Thx, and agreed. Same goes for mpg, which most consumer's don't quite grasp....
Per the SPFA guidelines and almost any contract document I have seen - if 2" is listed as the minimum thickness, anything under that is a deficiency
The only exception from the SPFA is if it is only specified as an air-barrier & then you would have to see what the manufacturers minimums are
Now if they just agreed to 1 lift of the material (depends on brand but that generally equates to 1 1/2 to 2" thick) - then 1/4" difference is deemed excellent, 1/2 is good 3/4 is fair & 1 is poor
Simply based off that bottom photo, no matter which one of the three above applies - it is a poor job that needs to be corrected. I would also make sure you check any little high spots to make sure it isn't blistered and also think about a few core samples to make sure it has good adhesion, etc... As a general rule we try to do the inspection while the installer is still on site to confirm everything is fine before they pack up there tools - it is generally best for both parties.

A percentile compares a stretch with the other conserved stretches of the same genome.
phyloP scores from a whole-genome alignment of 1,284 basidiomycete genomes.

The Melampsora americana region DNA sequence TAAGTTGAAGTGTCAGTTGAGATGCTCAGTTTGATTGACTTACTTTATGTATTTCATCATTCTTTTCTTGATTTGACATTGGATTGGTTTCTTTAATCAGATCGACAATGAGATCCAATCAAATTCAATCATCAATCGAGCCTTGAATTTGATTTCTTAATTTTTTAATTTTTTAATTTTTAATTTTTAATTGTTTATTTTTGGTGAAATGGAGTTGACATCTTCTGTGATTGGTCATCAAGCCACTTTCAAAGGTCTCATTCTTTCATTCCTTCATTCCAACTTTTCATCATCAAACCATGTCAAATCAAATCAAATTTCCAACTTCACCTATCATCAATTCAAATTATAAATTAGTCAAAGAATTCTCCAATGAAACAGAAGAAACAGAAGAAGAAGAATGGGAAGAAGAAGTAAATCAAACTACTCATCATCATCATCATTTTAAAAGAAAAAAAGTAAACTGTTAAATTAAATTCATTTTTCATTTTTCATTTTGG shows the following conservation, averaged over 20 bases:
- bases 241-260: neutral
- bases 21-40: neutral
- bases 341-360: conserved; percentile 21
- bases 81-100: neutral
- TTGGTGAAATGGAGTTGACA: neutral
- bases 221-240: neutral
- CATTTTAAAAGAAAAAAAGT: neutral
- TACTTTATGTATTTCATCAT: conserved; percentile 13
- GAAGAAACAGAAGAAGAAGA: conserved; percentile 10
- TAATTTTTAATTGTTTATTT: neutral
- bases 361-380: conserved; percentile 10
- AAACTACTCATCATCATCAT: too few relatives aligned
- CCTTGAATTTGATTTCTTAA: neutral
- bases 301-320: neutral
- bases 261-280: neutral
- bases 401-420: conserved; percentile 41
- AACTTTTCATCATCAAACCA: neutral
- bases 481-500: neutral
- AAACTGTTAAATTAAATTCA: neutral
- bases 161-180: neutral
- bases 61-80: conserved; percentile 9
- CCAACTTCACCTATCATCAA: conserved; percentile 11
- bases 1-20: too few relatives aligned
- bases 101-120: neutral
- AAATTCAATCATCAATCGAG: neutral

Thanks much, Sean.
I'm not familiar with the jargon "1 lift". Can you let me know what that refers to?
Murphy's Law had it that I was not in the area when the install happened.
Generally OC foam is sprayed in 1 shot or lift ~ CC foam due to the exothermic reaction generally gets sprayed in multiple lifts or one risks having the foam not meet specs or catching on fire
Depending on the manufacturer & the applicator a CC lift can be as thin as 1/2" but generally it runs around an inch to two - but in general most go for an 1.5 to 2 inch thick
I'm wondering how it ended up. Are you happy with the job? I'm considering taking foam to my own house in similar situation. It's much more expensive than the locally acceptable fiberglass batts, but it would solve multiple problems if done right. (big if?) When you went down to inspect soon after the job, did you borrow their protective gear?
Jill in Santa Fe NM